"§ 6. Establishment of Parent and Child Relationship by Consent of the Parties. (a) A parent and child relationship may be established voluntarily by the signing and witnessing of a voluntary acknowledgment of parentage ***. ***
(b) Notwithstanding any other provisions of this Act, paternity established in accordance with subsection (a) has the full force and effect of a judgment entered under this Act and serves as a basis for seeking a child support order without any further proceedings to establish paternity.
(c) A judicial or administrative proceeding to ratify paternity established in accordance with subsection (a) is neither required nor permitted.
(d) A signed acknowledgment of paternity entered under this Act may be challenged in court only on the basis of fraud, duress, or material mistake of fact, with the burden of proof on the challenging party. ***" 750 ILCS 45/6(a) through (d) (West 1998).
The record shows that Fred Jr. was born to Tamara Allen on January 14, 2000. Three days later, Allen and Dixson executed a voluntary acknowledgment of paternity admitting that they were Fred Jr.'s biological parents. The resulting presumption of paternity became conclusive because neither Allen nor Dixson rescinded their voluntary acknowledgment in accordance with subsection 5(b) of the Act.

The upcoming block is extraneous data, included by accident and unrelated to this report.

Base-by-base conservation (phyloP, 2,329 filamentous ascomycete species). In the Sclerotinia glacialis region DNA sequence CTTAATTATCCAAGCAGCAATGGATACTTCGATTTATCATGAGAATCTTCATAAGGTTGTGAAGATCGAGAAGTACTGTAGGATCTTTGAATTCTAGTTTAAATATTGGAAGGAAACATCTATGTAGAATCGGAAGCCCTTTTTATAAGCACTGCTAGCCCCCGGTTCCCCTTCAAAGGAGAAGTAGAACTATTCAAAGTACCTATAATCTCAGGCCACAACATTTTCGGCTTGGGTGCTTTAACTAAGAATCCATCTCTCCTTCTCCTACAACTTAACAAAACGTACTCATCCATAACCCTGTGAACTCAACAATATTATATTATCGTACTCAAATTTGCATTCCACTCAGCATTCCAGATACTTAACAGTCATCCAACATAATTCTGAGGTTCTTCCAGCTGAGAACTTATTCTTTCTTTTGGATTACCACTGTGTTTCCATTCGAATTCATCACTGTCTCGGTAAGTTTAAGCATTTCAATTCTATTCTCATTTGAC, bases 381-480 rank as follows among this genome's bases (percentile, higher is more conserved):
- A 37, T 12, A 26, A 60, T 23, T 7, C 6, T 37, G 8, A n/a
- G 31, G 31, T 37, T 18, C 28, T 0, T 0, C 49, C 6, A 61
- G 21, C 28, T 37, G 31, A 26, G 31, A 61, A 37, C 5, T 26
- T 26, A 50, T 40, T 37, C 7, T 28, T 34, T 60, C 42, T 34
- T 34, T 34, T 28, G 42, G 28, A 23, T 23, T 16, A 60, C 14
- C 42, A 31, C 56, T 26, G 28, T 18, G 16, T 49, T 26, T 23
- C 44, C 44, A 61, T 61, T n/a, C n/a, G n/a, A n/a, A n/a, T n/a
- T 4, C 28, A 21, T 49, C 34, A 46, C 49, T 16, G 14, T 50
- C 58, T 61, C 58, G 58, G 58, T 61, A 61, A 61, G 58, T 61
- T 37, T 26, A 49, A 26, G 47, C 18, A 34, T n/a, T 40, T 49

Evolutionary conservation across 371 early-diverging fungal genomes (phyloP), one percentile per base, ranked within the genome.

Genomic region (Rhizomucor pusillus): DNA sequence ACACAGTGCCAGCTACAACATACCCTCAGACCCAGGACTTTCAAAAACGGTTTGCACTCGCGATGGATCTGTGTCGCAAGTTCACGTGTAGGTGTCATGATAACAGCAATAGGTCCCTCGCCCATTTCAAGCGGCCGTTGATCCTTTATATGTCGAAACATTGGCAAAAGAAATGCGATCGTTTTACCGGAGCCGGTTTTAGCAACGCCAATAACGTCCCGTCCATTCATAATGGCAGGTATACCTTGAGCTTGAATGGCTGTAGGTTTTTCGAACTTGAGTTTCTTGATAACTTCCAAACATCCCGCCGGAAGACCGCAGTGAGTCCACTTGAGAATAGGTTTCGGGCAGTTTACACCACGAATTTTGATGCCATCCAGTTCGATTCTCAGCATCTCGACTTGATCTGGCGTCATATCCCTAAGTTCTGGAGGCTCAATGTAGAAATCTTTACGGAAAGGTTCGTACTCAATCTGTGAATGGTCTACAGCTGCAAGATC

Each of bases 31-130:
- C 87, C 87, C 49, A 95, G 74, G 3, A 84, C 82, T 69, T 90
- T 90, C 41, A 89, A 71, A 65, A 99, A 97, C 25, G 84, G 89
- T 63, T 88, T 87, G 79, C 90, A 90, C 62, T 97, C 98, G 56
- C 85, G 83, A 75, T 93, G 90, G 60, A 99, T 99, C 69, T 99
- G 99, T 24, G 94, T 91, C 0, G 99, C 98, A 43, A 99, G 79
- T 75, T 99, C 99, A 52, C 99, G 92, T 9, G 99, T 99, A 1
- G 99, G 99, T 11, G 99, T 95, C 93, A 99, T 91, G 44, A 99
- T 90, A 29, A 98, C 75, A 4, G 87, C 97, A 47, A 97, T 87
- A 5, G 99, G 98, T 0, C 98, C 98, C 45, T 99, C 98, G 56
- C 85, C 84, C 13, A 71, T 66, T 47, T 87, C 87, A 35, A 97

The Illinois Department of Public Aid (Department), ex rel. Allen, later filed a complaint seeking child support and health insurance coverage from Dixson for Fred Jr. Dixson then appeared in court and denied that he was Fred Jr.'s biological father, moving for genetic testing to determine paternity. The judge entered an order granting the motion and requiring the Department to pay for the testing. The Department filed a motion to vacate the order. The judge denied the Department's motion, noting that she allowed the testing "so as not to deprive [Dixson] of his rights of due process."